A related area is the use of swabs for microbiological environmental monitoring. Once taken, the swab can be streaked onto an agar plate, or the contents of the tip removed by agitation or dilution into the broth. The broth can either then be filtered or incubated and examined for microbial growth.
Cotton swabs are also often used outside of the field of personal hygiene:
- They are often used in the construction of plastic model kits, for various applications during the application of decals or painting. Special brands of cotton swabs exist for this purpose, characterised by sturdier cotton heads and varied shapes of those heads.
- They can be used in the dyne test for measuring surface energy. This use is problematic, as manufacturers differ in the binders they use to fix the cotton to the stem, affecting the outcome of the test.
- They are frequently used for cleaning the laser diode lens of an optical drive in conjunction with rubbing alcohol. Similarly, they are used for cleaning larger computer parts such as video cards and fans. They were also widely used in the past to clean video game cartridges.
The use of cotton swabs in the ear canal has no associated medical benefits and poses definite medical risks. Cerumen (ear wax) is a naturally occurring, normally extruded, product of the external auditory canal that protects the skin inside the ear, serves beneficial lubrication and cleaning functions, and provides some protection from bacteria, fungi, insects, and water.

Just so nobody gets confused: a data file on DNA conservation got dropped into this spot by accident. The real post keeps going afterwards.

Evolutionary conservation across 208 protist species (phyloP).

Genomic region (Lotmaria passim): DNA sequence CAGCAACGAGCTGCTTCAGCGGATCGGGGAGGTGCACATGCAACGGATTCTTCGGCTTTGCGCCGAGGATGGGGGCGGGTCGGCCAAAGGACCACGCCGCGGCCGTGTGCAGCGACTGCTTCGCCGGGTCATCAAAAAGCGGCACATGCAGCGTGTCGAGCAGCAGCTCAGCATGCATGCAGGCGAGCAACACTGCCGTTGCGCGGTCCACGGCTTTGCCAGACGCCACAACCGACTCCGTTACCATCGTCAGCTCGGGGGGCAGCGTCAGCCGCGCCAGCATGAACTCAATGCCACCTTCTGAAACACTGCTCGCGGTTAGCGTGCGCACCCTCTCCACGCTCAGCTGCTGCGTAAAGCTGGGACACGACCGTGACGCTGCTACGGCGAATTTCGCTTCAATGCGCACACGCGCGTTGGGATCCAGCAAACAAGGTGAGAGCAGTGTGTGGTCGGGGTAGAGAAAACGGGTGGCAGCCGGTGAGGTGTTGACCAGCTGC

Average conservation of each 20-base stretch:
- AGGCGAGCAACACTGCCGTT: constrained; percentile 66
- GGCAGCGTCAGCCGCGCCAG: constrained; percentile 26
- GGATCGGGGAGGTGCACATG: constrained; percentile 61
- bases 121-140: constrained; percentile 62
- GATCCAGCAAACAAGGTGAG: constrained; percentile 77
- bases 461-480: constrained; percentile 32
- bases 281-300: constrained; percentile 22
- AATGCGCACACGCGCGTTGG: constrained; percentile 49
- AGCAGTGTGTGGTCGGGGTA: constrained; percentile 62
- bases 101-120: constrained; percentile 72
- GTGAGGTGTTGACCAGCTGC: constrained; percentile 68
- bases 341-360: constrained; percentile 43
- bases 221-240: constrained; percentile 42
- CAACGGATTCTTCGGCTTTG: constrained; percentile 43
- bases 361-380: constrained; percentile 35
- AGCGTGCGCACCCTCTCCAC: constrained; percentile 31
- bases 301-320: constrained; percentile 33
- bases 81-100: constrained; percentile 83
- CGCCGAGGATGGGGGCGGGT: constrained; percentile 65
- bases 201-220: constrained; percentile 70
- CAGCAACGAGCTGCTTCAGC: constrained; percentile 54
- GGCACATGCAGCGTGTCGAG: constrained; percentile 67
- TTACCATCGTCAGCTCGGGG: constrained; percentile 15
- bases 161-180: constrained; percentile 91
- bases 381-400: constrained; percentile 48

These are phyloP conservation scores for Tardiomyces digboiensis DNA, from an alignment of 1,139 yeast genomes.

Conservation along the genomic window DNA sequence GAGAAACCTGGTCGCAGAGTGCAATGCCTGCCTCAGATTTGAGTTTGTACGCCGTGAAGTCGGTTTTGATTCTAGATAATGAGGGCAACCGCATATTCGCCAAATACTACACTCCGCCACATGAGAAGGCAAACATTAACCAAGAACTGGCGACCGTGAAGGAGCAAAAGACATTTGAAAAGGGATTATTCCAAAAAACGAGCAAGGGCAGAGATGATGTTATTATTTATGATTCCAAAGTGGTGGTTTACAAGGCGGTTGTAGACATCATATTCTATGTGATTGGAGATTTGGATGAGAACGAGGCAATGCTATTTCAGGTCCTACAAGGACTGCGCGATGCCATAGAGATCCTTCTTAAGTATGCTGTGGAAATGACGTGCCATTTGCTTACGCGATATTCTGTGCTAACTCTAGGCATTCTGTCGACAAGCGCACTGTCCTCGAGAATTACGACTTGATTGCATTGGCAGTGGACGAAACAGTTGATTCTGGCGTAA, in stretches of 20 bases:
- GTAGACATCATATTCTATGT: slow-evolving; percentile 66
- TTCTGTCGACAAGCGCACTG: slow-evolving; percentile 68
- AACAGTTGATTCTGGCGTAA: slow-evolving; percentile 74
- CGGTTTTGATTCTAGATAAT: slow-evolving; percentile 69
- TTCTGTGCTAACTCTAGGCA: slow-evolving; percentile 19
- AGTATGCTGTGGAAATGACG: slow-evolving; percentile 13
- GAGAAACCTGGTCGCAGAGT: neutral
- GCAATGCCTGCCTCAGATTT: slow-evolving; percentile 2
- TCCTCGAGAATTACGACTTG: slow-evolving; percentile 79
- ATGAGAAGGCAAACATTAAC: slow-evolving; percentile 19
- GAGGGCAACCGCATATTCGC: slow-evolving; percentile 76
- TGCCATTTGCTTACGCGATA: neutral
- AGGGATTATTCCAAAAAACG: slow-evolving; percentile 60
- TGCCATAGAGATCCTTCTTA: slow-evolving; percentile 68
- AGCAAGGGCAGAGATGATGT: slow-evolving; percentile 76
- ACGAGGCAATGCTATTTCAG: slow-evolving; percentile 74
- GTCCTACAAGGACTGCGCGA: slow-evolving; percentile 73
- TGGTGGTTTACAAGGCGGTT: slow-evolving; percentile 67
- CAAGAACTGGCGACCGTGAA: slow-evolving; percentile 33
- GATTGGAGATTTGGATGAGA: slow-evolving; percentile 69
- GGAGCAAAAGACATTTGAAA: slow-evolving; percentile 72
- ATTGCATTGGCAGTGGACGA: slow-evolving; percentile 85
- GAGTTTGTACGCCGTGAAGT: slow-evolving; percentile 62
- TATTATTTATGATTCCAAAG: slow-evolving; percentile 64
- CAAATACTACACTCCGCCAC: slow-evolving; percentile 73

Attempts to remove cerumen with cotton swabs may result in cerumen impaction, a buildup or blockage of cerumen in the ear canal, which can cause pain, hearing problems, ringing in the ear, or dizziness, and may require medical treatment to resolve. The use of cotton swabs in the ear canal is one of the most common causes of perforated eardrum, a condition which sometimes requires surgery to correct.
A 2004 study found that the "[u]se of a cotton-tip applicator to clean the ear seems to be the leading cause of otitis externa in children and should be avoided." Instead, wiping wax away from the ear after a shower almost completely cleans the outer one-third of the ear canal, where earwax is made. In the US between 1990 and 2010, an estimated 263,338 children went to hospital emergency rooms for cotton swab injuries, accounting for an estimated annual hospitalization of 13,167 children.
Plastic cotton swabs are often incorrectly flushed down the toilet, increasing the risk of marine pollution. Some manufacturers and retailers have stopped the production and sale of plastic swabs and are only selling biodegradable paper versions. Several countries have introduced legislation to ban plastic-stemmed cotton swabs.
Summary of plastic-stemmed cotton swab bans
|Scotland||2019 October||United Kingdom|||
|England||2020 October||United Kingdom|||
|Isle of Man||2021||United Kingdom|||
|Wikimedia Commons has media related to Cotton swabs.|
- About: A Q-Tips® Cotton Swabs History, Unilever United States, 2007–2018
- Schueller, Randy (1996), "Cotton Swab", How Products are Made, Volume 4, archived from the original on 31 August 2011
|volume=has extra text (help)